• (a) If the land is worth more than \$110 million, Bond exercises his call--and buys back the land.
(b) If the land is worht less than \$110 million, the purchaser exercises his put--and Bond takes back the land.
(c) Bond has paid \$20 million to borrow \$110 million for one year--an interest rate of a hair over 18% per year.
(d) On Bond's balance sheet the land is now valued at \$110 million rather than \$36 million; if in the future the land is truly sold, then the gain reported will be not the sale price minus \$36 million but the sale price minus \$110 million; the gain from \$36 million to \$110 million has to be reported as a profit, and why not report it now rather than at some time in the future? The other side of the argument is that maybe there was no profit--maybe the land is still worth only \$36 million, we can't tell.

8. [Problem 23, chapter 20]. Consider the following three six-month call options:

 Exercise Price Option Price \$90 \$5 \$100 \$11 \$110 \$15

Suppose that you can both buy and sell call options. How would you make money by trading in these three options?
• Suppose you buy one of the \$90 calls and sell one of the \$110 calls. You have just cleared \$10--you sold the one option for \$10 more than it cost you to buy the other. Now look at what happens when the options expire. If the stock price is below \$90, neither option is exercised. If the stock price is between \$90 and \$110, you exercise your option (and earn the difference between the stock price and the \$90 strike price). If the stock price is over \$90, you exercise your option, collect your stock, turn it over to the person who bought the option from you for \$110, and collect the difference between the two strike prices--\$20--as profit. Call options with higher prices have to sell for less--otherwise there is a money machine to be taken advantage of.

9. Suppose that the price of Carbonics stock can go up by 15% or down by 13% in the next year from the current stock price of \$60, and that only these two outcomes are possible. Suppose, further, that the safe interest rate is 10% per year. What is the value of a call option on Carbonics stock? How much of a hedge in the stock would be required to replicate the option's payoffs? How would these values change if the interest rate were 5% per year?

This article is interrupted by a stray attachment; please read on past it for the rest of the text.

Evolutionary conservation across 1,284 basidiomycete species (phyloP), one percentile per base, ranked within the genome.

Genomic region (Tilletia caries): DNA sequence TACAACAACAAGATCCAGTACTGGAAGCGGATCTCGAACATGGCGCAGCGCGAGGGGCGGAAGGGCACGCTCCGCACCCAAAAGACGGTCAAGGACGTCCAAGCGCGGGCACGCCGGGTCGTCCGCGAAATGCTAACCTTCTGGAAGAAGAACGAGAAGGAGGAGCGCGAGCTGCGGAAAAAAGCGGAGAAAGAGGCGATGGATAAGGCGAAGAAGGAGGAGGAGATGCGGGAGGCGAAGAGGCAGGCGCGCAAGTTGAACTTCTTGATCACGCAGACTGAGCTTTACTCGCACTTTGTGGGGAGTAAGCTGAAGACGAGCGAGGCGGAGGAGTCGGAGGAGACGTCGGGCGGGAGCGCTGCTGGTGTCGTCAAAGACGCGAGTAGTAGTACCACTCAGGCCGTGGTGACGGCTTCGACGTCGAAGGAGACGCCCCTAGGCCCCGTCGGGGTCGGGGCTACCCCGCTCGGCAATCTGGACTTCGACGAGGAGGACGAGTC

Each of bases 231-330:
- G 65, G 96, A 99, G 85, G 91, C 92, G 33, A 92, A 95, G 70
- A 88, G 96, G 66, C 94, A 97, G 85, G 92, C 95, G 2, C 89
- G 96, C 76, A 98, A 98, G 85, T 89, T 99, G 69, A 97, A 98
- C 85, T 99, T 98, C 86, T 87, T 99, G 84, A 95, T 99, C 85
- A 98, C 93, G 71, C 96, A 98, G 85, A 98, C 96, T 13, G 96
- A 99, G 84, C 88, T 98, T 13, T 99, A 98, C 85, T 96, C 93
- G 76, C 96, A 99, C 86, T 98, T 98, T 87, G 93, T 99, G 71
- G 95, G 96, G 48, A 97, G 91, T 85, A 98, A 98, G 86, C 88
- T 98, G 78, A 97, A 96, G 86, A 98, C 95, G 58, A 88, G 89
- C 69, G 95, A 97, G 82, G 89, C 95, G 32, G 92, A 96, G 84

• This problem is... hard to do given the deletion of the sentence containing the strike price from the problem. Full credit for anyone who notes that such a problem is... hard to do without a strike price.

Assume that the strike price is the current price of \$60. Then the stock can either go up to \$69, or down to \$52.50, for a payoff of \$9.00 in the good state and zero in the bad state. The option delta is 9/16.5 or 0.5455. The replicating portfolio is to buy .5455 of share for \$32.73, to borrow \$26.03, and thus the current price of the option is \$6.69--that portfolio gives you zero in the bad state and \$9 in the good state. If the safe interest rate is 5%, you borrow \$27.27 (the present value of the price of 0.5455 of a share in the bad state), and the value of the option is \$5.45. Note that the value of the option goes down as the interest rate goes down. Why? Remember that a call option is kind of like an interest free loan of the strike price to you, and with a lower interest rate this interest free loan is worth less.

Associate Professor of Economics Brad DeLong, 601 Evans
University of California at Berkeley; Berkeley, CA 94720-3880
(510) 643-4027 phone (510) 642-6615 fax
delong@econ.berkeley.edu